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Royal Parks of London
Royal Parks of London • Bushy Park • Greenwich Park • Hyde Park • Kensington Gardens • Regent’s Park • Richmond Park • St. James’s Park
Bushy Park Lying north of Hampton Court Palace, the history of the park is inextricably linked to the palace, yet it has always had its own distinct rural character. The famous Arethusa ‘Diana’ Fountain forms the centrepiece to the equally famous Chestnut Avenue.
The Diana or Arethusa Fountain Landscape History Bushy Park is like a patchwork quilt of English history. It has remains of medieval farmland, a Tudor deer park, 17 th century water gardens and wartime camps.
The Green Park’s highlights include the spring-time joy of over a quarter of a million daffodils in bloom; the Canada Gate, erected in 1908 as part of the tribute to Queen Victoria; the 41 -gun royal salute that takes place on the Queen’s birthday and state visits; and the Canada Memorial, which commemorates the efforts by Canadian soldiers who served as part of then-British Empire in two world wars.
Greenwich Park is a former hunting park in Greenwich and one of the largest single green spaces in south-east London. One of the Royal Parks of London, it covers 74 hectares (180 acres), and is part of the Greenwich World Heritage Site. It commands fine views over the River Thames, the Isle of Dogs and the City of London. One of the ancient chestnut trees
The Royal Observatory. Statue of James Wolfe
The park was the site of the Great Exhibition of 1851, for which the Crystal Palace was designed by Joseph Paxton. The park has become a traditional location for mass demonstrations. The Chartists, the Reform League, the Suffragettes and the Stop The War Coalition have all held protests in the park. Many protesters on the Liberty and Livelihood March in 2002 started their march from Hyde Park. On 20 July 1982 in the Hyde Park and Regents Park bombings, two bombs linked to the Provisional Irish Republican Army caused the death of eight members of the Household Cavalry and the Royal Green Jackets and seven horses.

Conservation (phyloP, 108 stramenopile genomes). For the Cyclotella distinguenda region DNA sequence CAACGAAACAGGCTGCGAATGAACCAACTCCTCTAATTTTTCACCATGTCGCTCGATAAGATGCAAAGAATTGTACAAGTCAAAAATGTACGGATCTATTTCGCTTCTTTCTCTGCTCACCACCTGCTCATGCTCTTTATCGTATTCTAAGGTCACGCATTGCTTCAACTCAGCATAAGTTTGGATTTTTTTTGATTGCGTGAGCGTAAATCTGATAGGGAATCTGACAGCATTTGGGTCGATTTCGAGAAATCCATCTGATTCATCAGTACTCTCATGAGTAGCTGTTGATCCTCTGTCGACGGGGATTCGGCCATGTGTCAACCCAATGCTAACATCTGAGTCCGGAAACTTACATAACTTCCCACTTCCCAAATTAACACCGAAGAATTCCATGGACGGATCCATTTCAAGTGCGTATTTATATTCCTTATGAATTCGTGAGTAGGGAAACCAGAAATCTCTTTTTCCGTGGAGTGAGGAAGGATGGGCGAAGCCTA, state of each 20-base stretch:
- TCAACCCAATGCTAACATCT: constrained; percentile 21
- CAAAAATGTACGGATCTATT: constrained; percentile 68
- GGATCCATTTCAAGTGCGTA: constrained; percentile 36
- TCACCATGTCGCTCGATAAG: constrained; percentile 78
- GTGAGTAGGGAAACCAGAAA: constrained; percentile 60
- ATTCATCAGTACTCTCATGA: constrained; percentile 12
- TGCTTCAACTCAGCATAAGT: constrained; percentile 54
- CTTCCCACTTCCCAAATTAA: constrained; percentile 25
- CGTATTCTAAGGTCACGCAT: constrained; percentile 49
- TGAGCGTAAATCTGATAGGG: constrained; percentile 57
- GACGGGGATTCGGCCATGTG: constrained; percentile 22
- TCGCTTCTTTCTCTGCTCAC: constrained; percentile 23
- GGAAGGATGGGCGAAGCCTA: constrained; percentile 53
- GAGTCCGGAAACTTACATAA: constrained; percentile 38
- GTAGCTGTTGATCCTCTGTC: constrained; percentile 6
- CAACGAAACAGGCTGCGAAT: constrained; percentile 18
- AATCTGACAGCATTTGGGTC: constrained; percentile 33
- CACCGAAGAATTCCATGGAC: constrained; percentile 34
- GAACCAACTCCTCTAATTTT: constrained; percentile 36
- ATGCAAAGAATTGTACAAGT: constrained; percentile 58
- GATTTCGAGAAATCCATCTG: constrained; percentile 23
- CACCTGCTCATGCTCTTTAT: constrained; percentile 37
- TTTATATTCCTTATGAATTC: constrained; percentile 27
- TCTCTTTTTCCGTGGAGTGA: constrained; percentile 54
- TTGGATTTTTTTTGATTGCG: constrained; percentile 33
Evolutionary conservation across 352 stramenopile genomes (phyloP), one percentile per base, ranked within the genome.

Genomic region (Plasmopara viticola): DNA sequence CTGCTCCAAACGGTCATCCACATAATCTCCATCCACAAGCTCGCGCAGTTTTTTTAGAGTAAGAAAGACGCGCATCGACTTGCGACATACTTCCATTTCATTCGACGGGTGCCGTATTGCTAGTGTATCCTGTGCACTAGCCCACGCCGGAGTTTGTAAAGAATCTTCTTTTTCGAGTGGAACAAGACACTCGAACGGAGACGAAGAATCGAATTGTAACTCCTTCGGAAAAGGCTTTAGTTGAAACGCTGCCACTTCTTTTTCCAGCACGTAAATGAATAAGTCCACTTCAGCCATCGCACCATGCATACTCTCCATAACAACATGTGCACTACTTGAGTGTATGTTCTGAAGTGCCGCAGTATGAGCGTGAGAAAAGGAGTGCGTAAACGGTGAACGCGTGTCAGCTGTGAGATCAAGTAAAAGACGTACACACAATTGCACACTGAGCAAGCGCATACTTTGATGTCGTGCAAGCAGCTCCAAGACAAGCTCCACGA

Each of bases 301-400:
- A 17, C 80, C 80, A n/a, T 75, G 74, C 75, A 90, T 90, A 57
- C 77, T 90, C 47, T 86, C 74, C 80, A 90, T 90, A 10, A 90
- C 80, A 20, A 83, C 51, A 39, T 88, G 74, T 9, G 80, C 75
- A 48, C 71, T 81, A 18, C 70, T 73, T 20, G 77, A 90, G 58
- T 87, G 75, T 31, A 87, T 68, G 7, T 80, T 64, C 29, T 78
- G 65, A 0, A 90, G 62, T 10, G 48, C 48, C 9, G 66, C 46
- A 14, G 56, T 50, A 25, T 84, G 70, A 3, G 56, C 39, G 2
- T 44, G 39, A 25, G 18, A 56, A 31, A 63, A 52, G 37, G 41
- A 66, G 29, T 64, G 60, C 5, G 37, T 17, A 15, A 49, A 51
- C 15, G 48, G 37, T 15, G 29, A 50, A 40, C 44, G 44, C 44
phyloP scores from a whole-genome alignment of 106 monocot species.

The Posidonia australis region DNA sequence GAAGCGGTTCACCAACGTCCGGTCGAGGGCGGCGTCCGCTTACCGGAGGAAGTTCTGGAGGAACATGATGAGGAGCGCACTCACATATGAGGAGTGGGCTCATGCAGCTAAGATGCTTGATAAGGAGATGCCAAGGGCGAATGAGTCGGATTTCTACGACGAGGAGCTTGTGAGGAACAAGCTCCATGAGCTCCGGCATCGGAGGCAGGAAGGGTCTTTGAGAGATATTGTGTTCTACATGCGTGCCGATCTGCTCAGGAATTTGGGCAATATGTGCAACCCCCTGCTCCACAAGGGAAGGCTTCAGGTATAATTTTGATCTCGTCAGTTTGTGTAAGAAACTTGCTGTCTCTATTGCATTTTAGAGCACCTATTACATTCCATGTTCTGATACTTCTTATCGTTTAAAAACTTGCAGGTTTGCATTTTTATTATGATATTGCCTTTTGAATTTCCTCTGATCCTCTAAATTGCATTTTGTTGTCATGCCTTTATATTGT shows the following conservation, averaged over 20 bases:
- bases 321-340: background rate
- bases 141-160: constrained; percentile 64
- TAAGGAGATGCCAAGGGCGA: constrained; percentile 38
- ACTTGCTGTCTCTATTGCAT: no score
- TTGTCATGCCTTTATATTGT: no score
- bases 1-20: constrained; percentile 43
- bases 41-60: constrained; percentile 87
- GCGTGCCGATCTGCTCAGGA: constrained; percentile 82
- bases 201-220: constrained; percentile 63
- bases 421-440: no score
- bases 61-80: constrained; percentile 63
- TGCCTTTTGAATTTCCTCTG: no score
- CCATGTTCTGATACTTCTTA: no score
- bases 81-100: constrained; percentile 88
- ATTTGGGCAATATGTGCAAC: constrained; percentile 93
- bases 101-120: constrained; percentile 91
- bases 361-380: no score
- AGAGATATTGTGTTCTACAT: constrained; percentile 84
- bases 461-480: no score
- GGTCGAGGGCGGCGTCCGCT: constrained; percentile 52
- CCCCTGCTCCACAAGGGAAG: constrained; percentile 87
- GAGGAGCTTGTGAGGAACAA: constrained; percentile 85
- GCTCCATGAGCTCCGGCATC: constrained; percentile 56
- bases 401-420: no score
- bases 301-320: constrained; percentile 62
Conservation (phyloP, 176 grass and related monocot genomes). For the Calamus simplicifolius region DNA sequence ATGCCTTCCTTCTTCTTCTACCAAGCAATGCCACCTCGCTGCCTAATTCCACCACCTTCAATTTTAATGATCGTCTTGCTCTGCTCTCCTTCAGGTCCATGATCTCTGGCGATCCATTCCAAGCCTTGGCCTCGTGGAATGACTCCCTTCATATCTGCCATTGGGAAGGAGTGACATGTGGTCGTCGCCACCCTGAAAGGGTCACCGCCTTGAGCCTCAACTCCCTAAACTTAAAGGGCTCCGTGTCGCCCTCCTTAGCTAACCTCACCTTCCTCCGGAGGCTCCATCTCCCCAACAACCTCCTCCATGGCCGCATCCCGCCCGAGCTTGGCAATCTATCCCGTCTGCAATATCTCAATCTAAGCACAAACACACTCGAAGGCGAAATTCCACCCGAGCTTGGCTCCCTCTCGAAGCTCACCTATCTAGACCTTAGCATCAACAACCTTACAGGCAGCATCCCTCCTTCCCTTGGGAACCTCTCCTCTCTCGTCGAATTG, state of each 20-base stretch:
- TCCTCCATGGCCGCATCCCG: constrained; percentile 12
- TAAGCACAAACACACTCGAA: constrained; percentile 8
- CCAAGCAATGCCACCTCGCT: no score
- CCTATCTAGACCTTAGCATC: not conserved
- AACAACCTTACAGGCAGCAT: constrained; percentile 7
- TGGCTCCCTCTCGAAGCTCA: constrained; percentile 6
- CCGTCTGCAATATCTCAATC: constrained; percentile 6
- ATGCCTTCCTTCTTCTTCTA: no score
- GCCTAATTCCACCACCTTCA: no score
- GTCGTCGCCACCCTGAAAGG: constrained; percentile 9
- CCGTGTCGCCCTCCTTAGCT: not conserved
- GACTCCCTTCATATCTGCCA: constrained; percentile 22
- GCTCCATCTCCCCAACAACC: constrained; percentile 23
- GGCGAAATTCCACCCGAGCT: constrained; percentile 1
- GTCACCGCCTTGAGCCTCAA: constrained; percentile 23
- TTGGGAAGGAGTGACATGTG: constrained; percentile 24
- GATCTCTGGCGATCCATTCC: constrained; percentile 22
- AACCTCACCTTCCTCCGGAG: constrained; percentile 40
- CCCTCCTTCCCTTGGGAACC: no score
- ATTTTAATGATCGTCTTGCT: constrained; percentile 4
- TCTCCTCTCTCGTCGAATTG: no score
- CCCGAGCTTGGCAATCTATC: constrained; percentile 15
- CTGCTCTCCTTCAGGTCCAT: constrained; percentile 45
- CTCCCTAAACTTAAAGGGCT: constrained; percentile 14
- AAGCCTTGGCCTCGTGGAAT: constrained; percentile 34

Kensington Gardens is perhaps most famous for being the location of Kensington Palace, the home of Diana, Princess of Wales and is one of London’s prestigious royal parks.
The Victorian Round Pond, known for its water birds, three-spined sticklebacks, eels, roach and gudgeons; the 1931 -built Bandstand, which is used for concerts during summertime; the magnificent Albert Memorial; the acclaimed Serpentine Gallery; the Peter Pan statue; and the beautiful Italian Gardens, which were created in 1860 and consist of gorgeous fountains, ponds and statues.
Regent’s Park Regent’s Park is one of the Royal Parks of London. It lies within northern central London, partly in the City of Westminster and partly in the London Borough of Camden. It contains Regent’s College and the London Zoo.
Richmond Park is a 2, 360 acre park, National Nature Reserve and a Site of Special Scientific Interest. The largest of London’s Royal Parks, it was created by Charles I in 1634. Richmond Park is the second largest park in London. The park is famous for its red and fallow deer, which number over six hundred.
Isabella Plantation «Handkerchief» tree in Prince Charles’ Spinney
A female Rose-ringed Parakeet Mandarin duck Fallow deer
St. James’s Park
St. James’s Park is arguably London’s loveliest park. It is surrounded on all four sides by famous London landmarks St. James’s Park is both the oldest and smallest of London’s royal parks, built by Henry VIII in 1536. It is built on land once owned by the St. James’s leper hospital. The burial ground was drained and stocked with deer.
St. James’s Park is famous for its birds. Duck Island is home to flamingos, pelicans, gulls, geese and ducks. You can also stroll down Birdcage Walk – named after the aviary built by James I.